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A blog for Joe Henry fans


zondag 3 april 2016

...For the sake of the song...


'For the sake of the song' is an absolute wonderful song from Carll Hayes's upcoming album Lovers and leavers. It will be released on April 8, but you can pre-listen the album at Rolling Stone, together with an interview with Carll.

For the sake of the song, is maybe also in 1 sentence Joe's approach to the producing work he does. He spoke about that part in an interview with the Bluegrass Situation's series 'The producers'.






 It struck me last week that everything that is coming to the surface for the audience these days, is actually the outcome of a period full of change a year ago. A year ago, Joe moved away from 'the garfield house', something he speaks about in this interview. My previous entry was a review of 'Real Midnight', Birds of Chicago's latest record. That was the last one recorded in Joe's studio at the Garfield house. 'Lovers and Leavers', on the other end, is the first album Joe produced after moving I think. Correct me if I'm wrong in that, because I don't know, but if so, it would make my observation I just wrote down, completely misjudged. But it's alright, it is not that important. The wonderful music we are receiving is what it's about. And Lovers and leavers is absolutely wonderful.
Edit : this seems incorrect. According to this article, Recordings for Chely Wright's album happened in september. The liner notes of Carll Hayes's 'Lovers and Leavers' state that that album was recorded in October.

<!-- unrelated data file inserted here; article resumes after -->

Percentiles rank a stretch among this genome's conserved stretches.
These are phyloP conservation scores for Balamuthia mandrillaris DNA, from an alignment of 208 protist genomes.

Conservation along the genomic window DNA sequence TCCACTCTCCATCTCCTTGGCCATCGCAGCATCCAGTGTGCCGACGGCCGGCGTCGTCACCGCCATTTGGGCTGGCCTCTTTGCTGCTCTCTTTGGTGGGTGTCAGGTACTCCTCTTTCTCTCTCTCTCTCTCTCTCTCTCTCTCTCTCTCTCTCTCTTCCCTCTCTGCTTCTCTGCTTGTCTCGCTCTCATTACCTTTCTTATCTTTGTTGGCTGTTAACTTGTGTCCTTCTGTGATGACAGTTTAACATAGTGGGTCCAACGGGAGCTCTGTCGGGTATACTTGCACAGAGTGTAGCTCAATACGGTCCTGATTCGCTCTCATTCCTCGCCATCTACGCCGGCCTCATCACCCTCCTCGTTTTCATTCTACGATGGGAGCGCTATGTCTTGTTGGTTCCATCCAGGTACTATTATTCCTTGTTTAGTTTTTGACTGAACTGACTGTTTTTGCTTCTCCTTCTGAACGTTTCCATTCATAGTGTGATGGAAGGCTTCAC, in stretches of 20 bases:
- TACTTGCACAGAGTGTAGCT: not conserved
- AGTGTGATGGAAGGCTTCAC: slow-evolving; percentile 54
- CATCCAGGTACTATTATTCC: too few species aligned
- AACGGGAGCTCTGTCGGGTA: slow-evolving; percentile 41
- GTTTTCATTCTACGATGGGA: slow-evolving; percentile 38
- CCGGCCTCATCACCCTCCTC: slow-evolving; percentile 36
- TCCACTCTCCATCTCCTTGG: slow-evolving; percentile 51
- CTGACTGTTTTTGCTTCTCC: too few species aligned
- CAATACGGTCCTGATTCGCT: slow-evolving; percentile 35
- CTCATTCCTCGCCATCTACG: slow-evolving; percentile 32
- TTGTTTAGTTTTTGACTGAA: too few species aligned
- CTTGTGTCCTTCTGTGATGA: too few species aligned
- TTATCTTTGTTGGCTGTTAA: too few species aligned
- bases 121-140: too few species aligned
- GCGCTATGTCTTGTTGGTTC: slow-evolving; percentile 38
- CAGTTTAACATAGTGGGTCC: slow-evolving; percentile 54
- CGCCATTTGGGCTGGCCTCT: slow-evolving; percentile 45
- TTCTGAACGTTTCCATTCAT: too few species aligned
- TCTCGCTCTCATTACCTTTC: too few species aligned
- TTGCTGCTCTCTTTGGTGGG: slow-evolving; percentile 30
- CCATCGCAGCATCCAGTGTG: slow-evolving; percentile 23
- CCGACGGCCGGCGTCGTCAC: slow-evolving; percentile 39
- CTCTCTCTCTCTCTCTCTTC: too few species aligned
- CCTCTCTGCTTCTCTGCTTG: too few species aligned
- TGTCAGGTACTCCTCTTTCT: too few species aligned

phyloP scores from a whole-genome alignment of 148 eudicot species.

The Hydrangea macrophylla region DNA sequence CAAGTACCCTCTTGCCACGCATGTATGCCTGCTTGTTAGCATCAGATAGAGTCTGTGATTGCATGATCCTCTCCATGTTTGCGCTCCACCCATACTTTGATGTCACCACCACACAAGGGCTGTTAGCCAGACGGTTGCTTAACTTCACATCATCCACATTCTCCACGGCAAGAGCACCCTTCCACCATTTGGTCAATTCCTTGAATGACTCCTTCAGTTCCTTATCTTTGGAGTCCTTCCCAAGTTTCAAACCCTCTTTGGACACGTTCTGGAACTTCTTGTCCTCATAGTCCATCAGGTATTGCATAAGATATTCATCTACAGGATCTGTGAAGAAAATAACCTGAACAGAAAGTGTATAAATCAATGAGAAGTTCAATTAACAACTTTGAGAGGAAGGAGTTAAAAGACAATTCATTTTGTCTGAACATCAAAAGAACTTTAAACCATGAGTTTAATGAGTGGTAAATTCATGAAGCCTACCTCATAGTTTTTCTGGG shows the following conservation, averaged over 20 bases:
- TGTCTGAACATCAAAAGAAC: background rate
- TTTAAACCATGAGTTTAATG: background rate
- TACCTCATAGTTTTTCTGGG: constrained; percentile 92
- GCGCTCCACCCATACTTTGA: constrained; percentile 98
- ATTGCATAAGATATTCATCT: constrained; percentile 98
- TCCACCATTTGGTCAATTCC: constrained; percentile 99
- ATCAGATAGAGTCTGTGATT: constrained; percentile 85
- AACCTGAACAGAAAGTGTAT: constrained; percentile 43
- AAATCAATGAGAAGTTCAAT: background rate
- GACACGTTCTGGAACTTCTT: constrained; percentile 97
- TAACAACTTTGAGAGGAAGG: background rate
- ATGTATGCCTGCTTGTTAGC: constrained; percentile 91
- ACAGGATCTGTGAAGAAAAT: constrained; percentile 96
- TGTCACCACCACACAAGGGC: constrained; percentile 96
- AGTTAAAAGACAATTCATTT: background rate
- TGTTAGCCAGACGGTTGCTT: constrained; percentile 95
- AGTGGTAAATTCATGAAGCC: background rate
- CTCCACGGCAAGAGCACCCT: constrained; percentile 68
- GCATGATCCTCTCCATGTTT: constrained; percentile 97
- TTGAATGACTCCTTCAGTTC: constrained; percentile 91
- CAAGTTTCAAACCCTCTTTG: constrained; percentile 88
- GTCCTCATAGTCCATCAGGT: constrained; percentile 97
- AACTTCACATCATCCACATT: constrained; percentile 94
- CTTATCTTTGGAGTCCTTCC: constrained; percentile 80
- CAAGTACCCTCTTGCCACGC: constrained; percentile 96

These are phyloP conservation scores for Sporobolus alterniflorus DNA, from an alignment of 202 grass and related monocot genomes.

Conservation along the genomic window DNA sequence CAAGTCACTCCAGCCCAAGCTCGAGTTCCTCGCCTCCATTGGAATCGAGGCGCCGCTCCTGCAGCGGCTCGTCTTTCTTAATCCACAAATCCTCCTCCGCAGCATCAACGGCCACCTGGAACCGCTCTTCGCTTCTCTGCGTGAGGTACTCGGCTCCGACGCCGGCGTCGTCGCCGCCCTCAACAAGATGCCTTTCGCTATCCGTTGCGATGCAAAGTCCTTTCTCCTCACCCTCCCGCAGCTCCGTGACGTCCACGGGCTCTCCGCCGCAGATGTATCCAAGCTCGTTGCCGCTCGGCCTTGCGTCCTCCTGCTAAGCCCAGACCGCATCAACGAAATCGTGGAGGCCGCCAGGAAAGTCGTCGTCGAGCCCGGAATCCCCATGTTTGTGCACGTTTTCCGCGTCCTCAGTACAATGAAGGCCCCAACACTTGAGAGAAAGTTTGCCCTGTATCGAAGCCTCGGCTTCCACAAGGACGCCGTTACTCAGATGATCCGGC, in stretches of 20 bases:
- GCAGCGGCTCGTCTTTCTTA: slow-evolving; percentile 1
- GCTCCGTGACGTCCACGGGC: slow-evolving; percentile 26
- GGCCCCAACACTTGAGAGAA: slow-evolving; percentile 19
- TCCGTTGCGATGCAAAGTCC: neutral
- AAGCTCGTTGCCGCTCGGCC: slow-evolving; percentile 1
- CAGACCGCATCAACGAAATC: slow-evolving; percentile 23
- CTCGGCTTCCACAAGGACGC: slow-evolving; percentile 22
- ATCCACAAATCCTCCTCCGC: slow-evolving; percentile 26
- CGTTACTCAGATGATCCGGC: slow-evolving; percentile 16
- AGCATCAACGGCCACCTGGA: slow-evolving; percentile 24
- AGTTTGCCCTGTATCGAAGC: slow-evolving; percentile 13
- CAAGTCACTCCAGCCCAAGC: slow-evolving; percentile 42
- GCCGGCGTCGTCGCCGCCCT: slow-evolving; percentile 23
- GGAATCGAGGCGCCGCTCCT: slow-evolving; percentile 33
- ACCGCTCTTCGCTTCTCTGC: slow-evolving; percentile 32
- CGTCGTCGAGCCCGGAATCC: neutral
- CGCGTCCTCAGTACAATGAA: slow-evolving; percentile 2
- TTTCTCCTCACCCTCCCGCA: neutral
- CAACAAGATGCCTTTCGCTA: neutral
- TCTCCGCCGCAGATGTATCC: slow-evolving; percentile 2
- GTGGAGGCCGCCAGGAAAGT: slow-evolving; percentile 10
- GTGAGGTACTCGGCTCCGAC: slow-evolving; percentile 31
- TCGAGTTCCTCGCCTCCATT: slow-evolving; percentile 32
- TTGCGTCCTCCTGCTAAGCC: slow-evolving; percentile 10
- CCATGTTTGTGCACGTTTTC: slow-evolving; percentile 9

Other topics Joe addresses in the interview is his approach to producing, and he talks about a few projects from the past.
And then there is Carll Hayes's 'Lovers and Leavers', of which, off course, Carll himself, but also Joe talk about in their featured interview.



 There is a gap of 5 years between this one, and Carll's previous album. In a sense it is an album about moving on. "My life changed, and I'm changing" Hayes says in the interview, but also the way he wanted it produced heads in that direction : "He didn't want to keep making the same record over and over." Joe explains about early talks with Carll. (A lot of Moving in this post, I know.)

 I Listened to the album, and await now my copy at home. Like the Bluegrass Situation writes :
Joe's latest project is a slight reinvention of the Texas troubadour Hayes Carll, whose new album, Lovers and Leavers, chucks the full-band sound of his last two efforts. In its place is a quieter sound -- introverted and melancholic -- more akin to the low-key ruminations of Mickey Newbury than the wild romps of Ray Wylie Hubbard. That it succeeds is a testament not only to Carll’s vivid songwriting, but to the intimate setting Henry creates for these songs.
I leave you with this introduction to 2 wonderful interviews, and a great album. 

Read Joe's Interview with the Bluegrass Situation.
Read Carll Hayes's interview and pre listen 'Lovers and Leavers'.
Pre-order 'Lovers and Leavers'.

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